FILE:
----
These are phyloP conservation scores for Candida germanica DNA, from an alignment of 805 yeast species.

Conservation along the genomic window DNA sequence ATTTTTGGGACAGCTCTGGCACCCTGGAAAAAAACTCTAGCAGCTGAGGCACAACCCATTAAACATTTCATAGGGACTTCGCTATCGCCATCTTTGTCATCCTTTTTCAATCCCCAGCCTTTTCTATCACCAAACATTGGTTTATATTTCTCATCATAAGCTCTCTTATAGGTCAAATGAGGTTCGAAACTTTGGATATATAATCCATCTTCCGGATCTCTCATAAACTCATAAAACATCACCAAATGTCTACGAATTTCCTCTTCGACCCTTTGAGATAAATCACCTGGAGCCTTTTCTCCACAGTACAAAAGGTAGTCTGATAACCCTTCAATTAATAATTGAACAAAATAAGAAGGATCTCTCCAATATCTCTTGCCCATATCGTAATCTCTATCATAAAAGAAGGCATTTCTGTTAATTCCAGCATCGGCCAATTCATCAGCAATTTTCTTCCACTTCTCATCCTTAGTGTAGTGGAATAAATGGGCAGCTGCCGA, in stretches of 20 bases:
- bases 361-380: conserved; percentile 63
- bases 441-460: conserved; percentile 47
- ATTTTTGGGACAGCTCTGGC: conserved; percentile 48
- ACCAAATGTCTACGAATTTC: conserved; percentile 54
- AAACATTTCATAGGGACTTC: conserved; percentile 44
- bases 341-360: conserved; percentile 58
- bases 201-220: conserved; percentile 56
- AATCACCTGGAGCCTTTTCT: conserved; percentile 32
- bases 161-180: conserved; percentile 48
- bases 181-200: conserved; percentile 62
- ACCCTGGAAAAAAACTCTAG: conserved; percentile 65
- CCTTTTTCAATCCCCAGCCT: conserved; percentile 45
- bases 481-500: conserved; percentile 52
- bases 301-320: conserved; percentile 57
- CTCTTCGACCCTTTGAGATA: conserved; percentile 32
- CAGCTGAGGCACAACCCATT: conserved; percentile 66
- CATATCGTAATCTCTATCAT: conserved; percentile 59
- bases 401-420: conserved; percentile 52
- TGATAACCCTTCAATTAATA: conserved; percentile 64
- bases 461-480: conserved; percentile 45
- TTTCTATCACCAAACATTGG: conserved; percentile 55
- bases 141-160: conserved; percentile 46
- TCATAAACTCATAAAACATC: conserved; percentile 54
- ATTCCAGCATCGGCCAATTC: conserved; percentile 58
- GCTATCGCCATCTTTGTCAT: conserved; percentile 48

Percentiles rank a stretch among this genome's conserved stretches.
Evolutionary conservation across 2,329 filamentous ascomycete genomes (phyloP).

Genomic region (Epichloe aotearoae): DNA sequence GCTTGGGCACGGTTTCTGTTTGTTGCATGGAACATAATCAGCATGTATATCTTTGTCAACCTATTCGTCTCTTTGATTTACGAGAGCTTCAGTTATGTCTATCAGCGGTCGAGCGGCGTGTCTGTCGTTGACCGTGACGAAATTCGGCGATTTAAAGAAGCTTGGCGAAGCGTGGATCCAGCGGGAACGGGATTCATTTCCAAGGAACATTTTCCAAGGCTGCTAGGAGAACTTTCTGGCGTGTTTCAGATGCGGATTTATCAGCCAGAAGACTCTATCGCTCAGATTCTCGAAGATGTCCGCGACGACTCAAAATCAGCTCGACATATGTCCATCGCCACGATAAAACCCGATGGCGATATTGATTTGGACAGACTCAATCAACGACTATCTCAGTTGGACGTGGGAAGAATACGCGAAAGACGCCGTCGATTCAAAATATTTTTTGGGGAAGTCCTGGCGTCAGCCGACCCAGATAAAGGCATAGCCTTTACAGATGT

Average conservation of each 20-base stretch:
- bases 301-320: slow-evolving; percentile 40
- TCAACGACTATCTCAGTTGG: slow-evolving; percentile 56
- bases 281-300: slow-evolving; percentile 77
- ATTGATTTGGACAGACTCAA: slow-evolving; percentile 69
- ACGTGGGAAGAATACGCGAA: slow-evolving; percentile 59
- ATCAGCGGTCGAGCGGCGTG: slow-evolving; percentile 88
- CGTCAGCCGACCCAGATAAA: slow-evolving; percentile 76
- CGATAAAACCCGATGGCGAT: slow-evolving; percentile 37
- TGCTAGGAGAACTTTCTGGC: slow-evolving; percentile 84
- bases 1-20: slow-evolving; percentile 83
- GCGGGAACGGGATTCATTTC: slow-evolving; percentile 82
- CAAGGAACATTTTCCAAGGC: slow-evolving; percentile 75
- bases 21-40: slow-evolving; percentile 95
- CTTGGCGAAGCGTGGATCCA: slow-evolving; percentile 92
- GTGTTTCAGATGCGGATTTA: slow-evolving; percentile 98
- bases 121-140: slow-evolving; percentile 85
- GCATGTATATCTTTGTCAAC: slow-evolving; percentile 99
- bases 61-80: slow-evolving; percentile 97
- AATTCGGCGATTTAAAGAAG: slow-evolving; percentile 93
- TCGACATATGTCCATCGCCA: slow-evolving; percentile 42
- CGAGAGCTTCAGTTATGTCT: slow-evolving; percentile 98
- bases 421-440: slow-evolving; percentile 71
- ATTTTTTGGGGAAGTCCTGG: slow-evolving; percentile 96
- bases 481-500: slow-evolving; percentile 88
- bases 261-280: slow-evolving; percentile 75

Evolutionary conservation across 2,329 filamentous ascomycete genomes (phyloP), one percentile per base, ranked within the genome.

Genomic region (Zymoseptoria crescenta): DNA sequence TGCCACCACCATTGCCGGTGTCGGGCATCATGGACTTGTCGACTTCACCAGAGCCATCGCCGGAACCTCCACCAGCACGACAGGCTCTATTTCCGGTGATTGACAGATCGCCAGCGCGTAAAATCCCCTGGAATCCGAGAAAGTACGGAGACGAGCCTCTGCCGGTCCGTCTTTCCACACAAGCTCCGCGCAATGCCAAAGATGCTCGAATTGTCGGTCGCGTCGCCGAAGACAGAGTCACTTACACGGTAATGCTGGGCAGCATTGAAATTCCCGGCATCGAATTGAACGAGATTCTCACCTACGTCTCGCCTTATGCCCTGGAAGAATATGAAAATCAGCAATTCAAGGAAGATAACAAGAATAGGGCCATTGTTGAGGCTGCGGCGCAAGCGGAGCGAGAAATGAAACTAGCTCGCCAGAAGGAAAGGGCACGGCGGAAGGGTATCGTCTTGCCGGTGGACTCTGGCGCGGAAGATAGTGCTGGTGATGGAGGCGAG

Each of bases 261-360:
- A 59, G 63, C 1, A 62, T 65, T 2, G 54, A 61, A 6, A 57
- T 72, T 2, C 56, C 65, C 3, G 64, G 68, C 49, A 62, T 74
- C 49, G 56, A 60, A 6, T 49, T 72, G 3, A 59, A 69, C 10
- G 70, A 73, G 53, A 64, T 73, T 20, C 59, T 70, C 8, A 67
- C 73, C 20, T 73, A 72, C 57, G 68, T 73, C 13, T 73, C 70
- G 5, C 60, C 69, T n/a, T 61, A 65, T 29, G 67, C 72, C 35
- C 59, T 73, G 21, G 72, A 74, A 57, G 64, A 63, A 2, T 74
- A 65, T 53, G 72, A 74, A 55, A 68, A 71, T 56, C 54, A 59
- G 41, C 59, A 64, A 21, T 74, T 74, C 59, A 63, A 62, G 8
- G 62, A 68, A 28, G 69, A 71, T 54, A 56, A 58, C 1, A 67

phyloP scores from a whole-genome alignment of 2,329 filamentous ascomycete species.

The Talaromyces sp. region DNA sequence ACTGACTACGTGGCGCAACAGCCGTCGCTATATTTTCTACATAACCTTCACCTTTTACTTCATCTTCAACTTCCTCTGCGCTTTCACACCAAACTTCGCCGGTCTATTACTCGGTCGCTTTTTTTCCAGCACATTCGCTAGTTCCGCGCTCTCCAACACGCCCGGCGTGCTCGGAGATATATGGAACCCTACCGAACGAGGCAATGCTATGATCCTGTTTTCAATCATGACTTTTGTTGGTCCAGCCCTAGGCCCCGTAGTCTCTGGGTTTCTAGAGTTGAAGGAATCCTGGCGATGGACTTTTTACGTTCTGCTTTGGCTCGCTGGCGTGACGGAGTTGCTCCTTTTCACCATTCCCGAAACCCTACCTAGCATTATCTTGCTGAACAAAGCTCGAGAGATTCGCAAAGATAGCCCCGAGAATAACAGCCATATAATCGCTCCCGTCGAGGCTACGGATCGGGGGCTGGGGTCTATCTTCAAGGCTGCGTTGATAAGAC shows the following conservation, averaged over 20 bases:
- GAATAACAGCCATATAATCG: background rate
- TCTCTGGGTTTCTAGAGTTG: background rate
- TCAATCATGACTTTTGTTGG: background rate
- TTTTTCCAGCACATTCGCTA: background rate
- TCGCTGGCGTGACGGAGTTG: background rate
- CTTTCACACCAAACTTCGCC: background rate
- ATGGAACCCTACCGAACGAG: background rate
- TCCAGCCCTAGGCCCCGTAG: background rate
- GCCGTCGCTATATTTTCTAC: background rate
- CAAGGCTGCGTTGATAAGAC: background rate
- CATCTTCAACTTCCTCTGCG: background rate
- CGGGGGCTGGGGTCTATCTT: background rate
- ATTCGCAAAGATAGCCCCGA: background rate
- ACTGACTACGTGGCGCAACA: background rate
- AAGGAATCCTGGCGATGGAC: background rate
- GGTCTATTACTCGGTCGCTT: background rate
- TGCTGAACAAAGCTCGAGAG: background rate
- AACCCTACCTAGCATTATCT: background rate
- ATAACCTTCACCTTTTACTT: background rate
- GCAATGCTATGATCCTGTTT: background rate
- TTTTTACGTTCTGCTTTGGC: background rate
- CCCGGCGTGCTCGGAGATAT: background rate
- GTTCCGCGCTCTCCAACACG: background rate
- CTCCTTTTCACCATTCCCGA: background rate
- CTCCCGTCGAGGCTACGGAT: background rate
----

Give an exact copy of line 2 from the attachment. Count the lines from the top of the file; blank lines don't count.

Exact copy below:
Conservation along the genomic window DNA sequence ATTTTTGGGACAGCTCTGGCACCCTGGAAAAAAACTCTAGCAGCTGAGGCACAACCCATTAAACATTTCATAGGGACTTCGCTATCGCCATCTTTGTCATCCTTTTTCAATCCCCAGCCTTTTCTATCACCAAACATTGGTTTATATTTCTCATCATAAGCTCTCTTATAGGTCAAATGAGGTTCGAAACTTTGGATATATAATCCATCTTCCGGATCTCTCATAAACTCATAAAACATCACCAAATGTCTACGAATTTCCTCTTCGACCCTTTGAGATAAATCACCTGGAGCCTTTTCTCCACAGTACAAAAGGTAGTCTGATAACCCTTCAATTAATAATTGAACAAAATAAGAAGGATCTCTCCAATATCTCTTGCCCATATCGTAATCTCTATCATAAAAGAAGGCATTTCTGTTAATTCCAGCATCGGCCAATTCATCAGCAATTTTCTTCCACTTCTCATCCTTAGTGTAGTGGAATAAATGGGCAGCTGCCGA, in stretches of 20 bases: